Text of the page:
Updated to reflect the following correction. The dividend payment to Treasury is $30.4 billion.NEW YORK ( TheStreet) -- Freddie Mac ( FMCC) said it will pay the Treasury $30.4 billion in dividends after posting a profit for the eighth consecutive quarter. The bailed-out housing giant said pre-tax income jumped to $6.5 billion from $4.9 billion a year earlier. The profit was the second largest in history. A loan- repurchase settlement with three banks added $0.9 billion to pre-tax income. Net income came in at $30.5 billion, largely due to a $23.9 billion release in the valuation allowance on deferred tax assets. Freddie Mac finished the quarter with a net worth of $33.4 billion. As per the terms of the revised bailout agreement, the company is required every quarter to pay all of its earnings, less a minimal capital cushion of $3 billion as dividends to the Treasury. The payouts do not constitute a repayment of the government bailout money. The Treasury continues to maintain a liquidation preference of $72.3 billion on senior preferred stock. Including the December payment, the company will have paid $71.345 billion in dividends to the Treasury, slightly higher than the $71.336 billion cumulative draws it has received from the government. Shares of Freddie Mac were rising more than 3% in pre-market trading. Fannie Mae ( FNMA) also reported earnings on Thursday. Third quarter profit jumped to $8.7 billion from $$1.8 billion a year earlier. The company will pay $8.6 billion to the Treasury as dividends. Fannie Mae and Freddie Mac ( FMCC) were taken into conservatorship in 2008. In the wake of the crisis, when private capital disappeared, the agencies stepped in to fill the void. As a result, the companies, along with the Federal Housing Administration, guarantee more than 80% of freshly originated mortgages. Both companies have also returned to profit on the back of improving home prices and declining delinquencies. The pre-crisis loans that were made under lax credit standards now account for a smaller portion of their business. Loans originated after 2009 are considered pristine. Most policymakers are keen on winding down the agencies and are calling for a greater role of private capital in the market. However, there is disagreement on whether the government should continue to maintain some presence in the market in the form of a limited guarantee.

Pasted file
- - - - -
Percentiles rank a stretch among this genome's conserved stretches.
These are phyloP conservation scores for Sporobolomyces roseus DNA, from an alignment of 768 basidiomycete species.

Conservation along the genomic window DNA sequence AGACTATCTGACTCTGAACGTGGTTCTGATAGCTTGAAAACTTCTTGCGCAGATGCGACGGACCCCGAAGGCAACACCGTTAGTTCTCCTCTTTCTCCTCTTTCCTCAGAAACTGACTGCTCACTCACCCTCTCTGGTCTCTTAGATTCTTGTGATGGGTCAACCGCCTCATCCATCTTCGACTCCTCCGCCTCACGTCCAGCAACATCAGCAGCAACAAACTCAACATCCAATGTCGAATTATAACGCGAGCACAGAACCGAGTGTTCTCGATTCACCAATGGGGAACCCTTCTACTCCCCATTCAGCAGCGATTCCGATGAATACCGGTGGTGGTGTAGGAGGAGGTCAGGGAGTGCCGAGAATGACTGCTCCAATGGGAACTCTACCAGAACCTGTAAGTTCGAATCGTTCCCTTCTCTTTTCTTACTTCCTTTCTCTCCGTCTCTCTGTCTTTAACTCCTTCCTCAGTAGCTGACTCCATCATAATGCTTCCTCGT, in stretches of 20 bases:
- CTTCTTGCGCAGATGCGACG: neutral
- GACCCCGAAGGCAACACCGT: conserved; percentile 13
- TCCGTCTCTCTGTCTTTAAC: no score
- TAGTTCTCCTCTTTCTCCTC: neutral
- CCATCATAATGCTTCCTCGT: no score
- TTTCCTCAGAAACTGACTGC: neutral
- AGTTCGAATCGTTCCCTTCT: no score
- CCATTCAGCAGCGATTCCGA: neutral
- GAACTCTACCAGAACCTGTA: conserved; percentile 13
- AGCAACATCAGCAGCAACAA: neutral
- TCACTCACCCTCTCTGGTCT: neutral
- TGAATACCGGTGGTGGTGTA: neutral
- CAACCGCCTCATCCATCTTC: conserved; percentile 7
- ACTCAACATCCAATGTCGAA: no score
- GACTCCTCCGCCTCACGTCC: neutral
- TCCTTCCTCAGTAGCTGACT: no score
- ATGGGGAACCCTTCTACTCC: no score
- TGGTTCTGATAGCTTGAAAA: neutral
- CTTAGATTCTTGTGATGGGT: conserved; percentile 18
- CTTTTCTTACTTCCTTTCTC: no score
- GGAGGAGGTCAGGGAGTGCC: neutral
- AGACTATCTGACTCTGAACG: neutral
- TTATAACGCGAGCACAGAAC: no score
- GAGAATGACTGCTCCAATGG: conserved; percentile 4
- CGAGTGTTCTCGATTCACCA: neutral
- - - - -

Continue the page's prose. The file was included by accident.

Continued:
Other market participants are calling for the agencies to be rehabilitated and returned to their private forms, though political analysts say there is little appetite in Washington to keep Fannie and Freddie alive. Meanwhile, shareholders of the agencies have sued the Treasury, arguing that the amended terms of the agreement have violated the original terms of conservatorship. The Treasury maintains that it has acted within the law. -- Written by Shanthi Bharatwaj in New York.